- On April 15, 2019
It’s still peak interviewing season! Hopefully you are landing interviews and acing questions, but in case you give a less than ideal answer, here are a few ways to salvage your interview (courtesy of this Forbes article):
- For any question (particularly weird ones you’re not sure what they’re getting at), work in why you are right for the job. “[A]lways think first of your message, which you have prepared in advance and which you know very well, then you can start with what you know, buy yourself some time, and adapt your message to any question. Most importantly, you keep the interview focused on what matters (i.e., what you can contribute), and you make the case for why you’re a good hire, regardless of whether the interviewer asks helpful questions or not.”
- For pointed questions, e.g., about gaps on your resume or short stints somewhere, keep your answer factual and unemotional, and then explain how all roads lead to the current one and get on message. If you are asked why you were at an employer such a short time, a sample answer: “When I joined, the job turned out to be different than I expected so I felt it was best to move on. All my other tenures have been far longer…In my last role at Company Sane, [continue with your message].” Or if you are asked about the worst boss you ever had: “I have learned something from all of my bosses, so I appreciate all of them…. I do best when I have autonomy and agency in my work, so my least favorite would have to be at Company Scary, where there was more of a micro-managing style. Luckily, my last boss is still a mentor to me…[pivot to something positive].”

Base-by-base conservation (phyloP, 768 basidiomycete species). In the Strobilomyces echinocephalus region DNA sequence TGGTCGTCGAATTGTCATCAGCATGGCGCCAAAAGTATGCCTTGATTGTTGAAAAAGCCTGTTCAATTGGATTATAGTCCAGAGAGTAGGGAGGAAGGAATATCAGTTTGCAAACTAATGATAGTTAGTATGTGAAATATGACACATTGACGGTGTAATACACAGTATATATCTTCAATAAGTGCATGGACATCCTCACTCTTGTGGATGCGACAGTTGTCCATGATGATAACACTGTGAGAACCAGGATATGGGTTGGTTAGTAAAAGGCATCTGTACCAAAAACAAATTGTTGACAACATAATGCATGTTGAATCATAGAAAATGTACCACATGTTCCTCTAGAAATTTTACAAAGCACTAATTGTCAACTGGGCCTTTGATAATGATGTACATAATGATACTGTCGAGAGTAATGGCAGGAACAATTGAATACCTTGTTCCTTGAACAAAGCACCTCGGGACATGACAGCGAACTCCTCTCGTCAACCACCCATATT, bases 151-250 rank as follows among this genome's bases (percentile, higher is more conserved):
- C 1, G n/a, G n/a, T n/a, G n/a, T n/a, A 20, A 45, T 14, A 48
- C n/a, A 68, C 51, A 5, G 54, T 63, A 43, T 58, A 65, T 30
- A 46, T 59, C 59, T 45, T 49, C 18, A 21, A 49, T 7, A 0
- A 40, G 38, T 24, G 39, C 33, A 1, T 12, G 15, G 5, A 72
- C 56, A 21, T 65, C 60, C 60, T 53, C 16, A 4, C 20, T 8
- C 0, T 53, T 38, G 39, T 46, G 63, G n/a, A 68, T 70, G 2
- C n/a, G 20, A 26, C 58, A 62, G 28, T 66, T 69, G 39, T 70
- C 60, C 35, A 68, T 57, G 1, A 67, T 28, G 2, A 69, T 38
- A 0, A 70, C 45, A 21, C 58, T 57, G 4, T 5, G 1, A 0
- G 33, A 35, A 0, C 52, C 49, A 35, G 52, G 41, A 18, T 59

- If you blank on a question, try to give examples that are at least close. For example, if you are asked to talk about a product launch you worked on and you can’t remember anything, it’s ok to raise a new market you opened at least. If you come up with something better after the interview, include that info in your thank you note.